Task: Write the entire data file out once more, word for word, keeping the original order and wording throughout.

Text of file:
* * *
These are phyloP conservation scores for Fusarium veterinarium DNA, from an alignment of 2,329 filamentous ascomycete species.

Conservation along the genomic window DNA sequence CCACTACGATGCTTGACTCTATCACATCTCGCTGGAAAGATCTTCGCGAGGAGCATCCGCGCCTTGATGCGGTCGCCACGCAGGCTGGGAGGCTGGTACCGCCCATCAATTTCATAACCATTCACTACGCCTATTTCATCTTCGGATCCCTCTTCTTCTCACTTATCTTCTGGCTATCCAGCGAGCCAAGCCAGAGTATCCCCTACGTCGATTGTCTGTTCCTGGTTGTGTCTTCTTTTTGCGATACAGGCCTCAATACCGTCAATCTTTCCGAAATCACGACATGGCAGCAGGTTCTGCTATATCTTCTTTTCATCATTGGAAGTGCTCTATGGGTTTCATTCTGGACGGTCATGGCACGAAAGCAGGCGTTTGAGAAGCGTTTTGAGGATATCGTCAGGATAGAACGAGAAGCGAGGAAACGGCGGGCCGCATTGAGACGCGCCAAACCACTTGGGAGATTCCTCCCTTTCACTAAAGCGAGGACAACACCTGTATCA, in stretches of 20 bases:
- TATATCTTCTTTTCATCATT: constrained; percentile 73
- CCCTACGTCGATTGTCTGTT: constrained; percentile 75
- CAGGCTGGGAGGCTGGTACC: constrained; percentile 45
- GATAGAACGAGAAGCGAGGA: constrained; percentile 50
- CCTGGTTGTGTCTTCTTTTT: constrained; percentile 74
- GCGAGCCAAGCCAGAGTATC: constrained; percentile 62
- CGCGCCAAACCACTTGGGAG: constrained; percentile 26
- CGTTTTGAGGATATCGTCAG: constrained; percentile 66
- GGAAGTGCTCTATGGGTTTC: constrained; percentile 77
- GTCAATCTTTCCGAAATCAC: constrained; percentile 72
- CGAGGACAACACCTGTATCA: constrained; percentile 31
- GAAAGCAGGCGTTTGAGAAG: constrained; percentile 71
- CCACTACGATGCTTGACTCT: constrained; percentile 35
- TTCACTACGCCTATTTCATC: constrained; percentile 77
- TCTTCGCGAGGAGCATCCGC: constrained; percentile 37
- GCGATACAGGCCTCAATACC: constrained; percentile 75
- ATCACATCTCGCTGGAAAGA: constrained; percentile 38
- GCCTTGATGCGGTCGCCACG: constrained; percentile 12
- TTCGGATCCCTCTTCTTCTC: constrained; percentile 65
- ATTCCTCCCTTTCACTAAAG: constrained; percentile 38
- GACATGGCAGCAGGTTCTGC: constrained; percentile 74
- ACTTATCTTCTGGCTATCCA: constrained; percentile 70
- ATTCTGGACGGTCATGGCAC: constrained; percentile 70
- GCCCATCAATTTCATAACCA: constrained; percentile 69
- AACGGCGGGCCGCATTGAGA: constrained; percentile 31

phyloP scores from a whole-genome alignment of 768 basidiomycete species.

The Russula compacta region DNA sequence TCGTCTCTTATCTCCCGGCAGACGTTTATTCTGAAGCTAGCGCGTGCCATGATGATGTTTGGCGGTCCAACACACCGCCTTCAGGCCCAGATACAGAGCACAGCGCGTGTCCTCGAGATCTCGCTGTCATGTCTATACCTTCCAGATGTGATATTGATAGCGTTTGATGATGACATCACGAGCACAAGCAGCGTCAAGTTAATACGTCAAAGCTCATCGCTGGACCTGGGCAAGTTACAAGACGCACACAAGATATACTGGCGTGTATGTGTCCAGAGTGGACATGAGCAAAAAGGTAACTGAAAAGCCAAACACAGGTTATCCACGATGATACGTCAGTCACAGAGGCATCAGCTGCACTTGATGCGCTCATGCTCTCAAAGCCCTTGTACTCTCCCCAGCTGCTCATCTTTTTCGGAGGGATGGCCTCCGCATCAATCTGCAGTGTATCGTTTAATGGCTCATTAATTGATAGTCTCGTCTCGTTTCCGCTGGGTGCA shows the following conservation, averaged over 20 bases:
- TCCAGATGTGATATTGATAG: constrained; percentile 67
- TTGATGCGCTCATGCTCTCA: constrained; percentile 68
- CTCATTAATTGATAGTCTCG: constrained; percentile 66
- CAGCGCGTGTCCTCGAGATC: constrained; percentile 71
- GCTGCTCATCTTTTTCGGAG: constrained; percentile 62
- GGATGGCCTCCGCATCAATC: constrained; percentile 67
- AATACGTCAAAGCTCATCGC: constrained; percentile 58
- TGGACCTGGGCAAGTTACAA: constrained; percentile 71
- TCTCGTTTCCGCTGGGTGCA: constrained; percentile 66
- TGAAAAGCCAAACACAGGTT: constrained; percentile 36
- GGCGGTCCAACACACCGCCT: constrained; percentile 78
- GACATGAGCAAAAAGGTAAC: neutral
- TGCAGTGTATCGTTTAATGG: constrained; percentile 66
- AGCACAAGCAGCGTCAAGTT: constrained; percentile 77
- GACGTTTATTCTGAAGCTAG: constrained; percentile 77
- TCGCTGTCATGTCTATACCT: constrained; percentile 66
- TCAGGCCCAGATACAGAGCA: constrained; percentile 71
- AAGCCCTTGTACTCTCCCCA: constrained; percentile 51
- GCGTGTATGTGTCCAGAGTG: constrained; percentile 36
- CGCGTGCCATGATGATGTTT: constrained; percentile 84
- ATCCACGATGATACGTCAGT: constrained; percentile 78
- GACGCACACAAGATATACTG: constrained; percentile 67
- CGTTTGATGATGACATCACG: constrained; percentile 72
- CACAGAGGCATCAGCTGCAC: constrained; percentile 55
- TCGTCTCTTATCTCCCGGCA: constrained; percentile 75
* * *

These are phyloP conservation scores for Fusarium veterinarium DNA, from an alignment of 2,329 filamentous ascomycete species.

Conservation along the genomic window DNA sequence CCACTACGATGCTTGACTCTATCACATCTCGCTGGAAAGATCTTCGCGAGGAGCATCCGCGCCTTGATGCGGTCGCCACGCAGGCTGGGAGGCTGGTACCGCCCATCAATTTCATAACCATTCACTACGCCTATTTCATCTTCGGATCCCTCTTCTTCTCACTTATCTTCTGGCTATCCAGCGAGCCAAGCCAGAGTATCCCCTACGTCGATTGTCTGTTCCTGGTTGTGTCTTCTTTTTGCGATACAGGCCTCAATACCGTCAATCTTTCCGAAATCACGACATGGCAGCAGGTTCTGCTATATCTTCTTTTCATCATTGGAAGTGCTCTATGGGTTTCATTCTGGACGGTCATGGCACGAAAGCAGGCGTTTGAGAAGCGTTTTGAGGATATCGTCAGGATAGAACGAGAAGCGAGGAAACGGCGGGCCGCATTGAGACGCGCCAAACCACTTGGGAGATTCCTCCCTTTCACTAAAGCGAGGACAACACCTGTATCA, in stretches of 20 bases:
- TATATCTTCTTTTCATCATT: constrained; percentile 73
- CCCTACGTCGATTGTCTGTT: constrained; percentile 75
- CAGGCTGGGAGGCTGGTACC: constrained; percentile 45
- GATAGAACGAGAAGCGAGGA: constrained; percentile 50
- CCTGGTTGTGTCTTCTTTTT: constrained; percentile 74
- GCGAGCCAAGCCAGAGTATC: constrained; percentile 62
- CGCGCCAAACCACTTGGGAG: constrained; percentile 26
- CGTTTTGAGGATATCGTCAG: constrained; percentile 66
- GGAAGTGCTCTATGGGTTTC: constrained; percentile 77
- GTCAATCTTTCCGAAATCAC: constrained; percentile 72
- CGAGGACAACACCTGTATCA: constrained; percentile 31
- GAAAGCAGGCGTTTGAGAAG: constrained; percentile 71
- CCACTACGATGCTTGACTCT: constrained; percentile 35
- TTCACTACGCCTATTTCATC: constrained; percentile 77
- TCTTCGCGAGGAGCATCCGC: constrained; percentile 37
- GCGATACAGGCCTCAATACC: constrained; percentile 75
- ATCACATCTCGCTGGAAAGA: constrained; percentile 38
- GCCTTGATGCGGTCGCCACG: constrained; percentile 12
- TTCGGATCCCTCTTCTTCTC: constrained; percentile 65
- ATTCCTCCCTTTCACTAAAG: constrained; percentile 38
- GACATGGCAGCAGGTTCTGC: constrained; percentile 74
- ACTTATCTTCTGGCTATCCA: constrained; percentile 70
- ATTCTGGACGGTCATGGCAC: constrained; percentile 70
- GCCCATCAATTTCATAACCA: constrained; percentile 69
- AACGGCGGGCCGCATTGAGA: constrained; percentile 31

phyloP scores from a whole-genome alignment of 768 basidiomycete species.

The Russula compacta region DNA sequence TCGTCTCTTATCTCCCGGCAGACGTTTATTCTGAAGCTAGCGCGTGCCATGATGATGTTTGGCGGTCCAACACACCGCCTTCAGGCCCAGATACAGAGCACAGCGCGTGTCCTCGAGATCTCGCTGTCATGTCTATACCTTCCAGATGTGATATTGATAGCGTTTGATGATGACATCACGAGCACAAGCAGCGTCAAGTTAATACGTCAAAGCTCATCGCTGGACCTGGGCAAGTTACAAGACGCACACAAGATATACTGGCGTGTATGTGTCCAGAGTGGACATGAGCAAAAAGGTAACTGAAAAGCCAAACACAGGTTATCCACGATGATACGTCAGTCACAGAGGCATCAGCTGCACTTGATGCGCTCATGCTCTCAAAGCCCTTGTACTCTCCCCAGCTGCTCATCTTTTTCGGAGGGATGGCCTCCGCATCAATCTGCAGTGTATCGTTTAATGGCTCATTAATTGATAGTCTCGTCTCGTTTCCGCTGGGTGCA shows the following conservation, averaged over 20 bases:
- TCCAGATGTGATATTGATAG: constrained; percentile 67
- TTGATGCGCTCATGCTCTCA: constrained; percentile 68
- CTCATTAATTGATAGTCTCG: constrained; percentile 66
- CAGCGCGTGTCCTCGAGATC: constrained; percentile 71
- GCTGCTCATCTTTTTCGGAG: constrained; percentile 62
- GGATGGCCTCCGCATCAATC: constrained; percentile 67
- AATACGTCAAAGCTCATCGC: constrained; percentile 58
- TGGACCTGGGCAAGTTACAA: constrained; percentile 71
- TCTCGTTTCCGCTGGGTGCA: constrained; percentile 66
- TGAAAAGCCAAACACAGGTT: constrained; percentile 36
- GGCGGTCCAACACACCGCCT: constrained; percentile 78
- GACATGAGCAAAAAGGTAAC: neutral
- TGCAGTGTATCGTTTAATGG: constrained; percentile 66
- AGCACAAGCAGCGTCAAGTT: constrained; percentile 77
- GACGTTTATTCTGAAGCTAG: constrained; percentile 77
- TCGCTGTCATGTCTATACCT: constrained; percentile 66
- TCAGGCCCAGATACAGAGCA: constrained; percentile 71
- AAGCCCTTGTACTCTCCCCA: constrained; percentile 51
- GCGTGTATGTGTCCAGAGTG: constrained; percentile 36
- CGCGTGCCATGATGATGTTT: constrained; percentile 84
- ATCCACGATGATACGTCAGT: constrained; percentile 78
- GACGCACACAAGATATACTG: constrained; percentile 67
- CGTTTGATGATGACATCACG: constrained; percentile 72
- CACAGAGGCATCAGCTGCAC: constrained; percentile 55
- TCGTCTCTTATCTCCCGGCA: constrained; percentile 75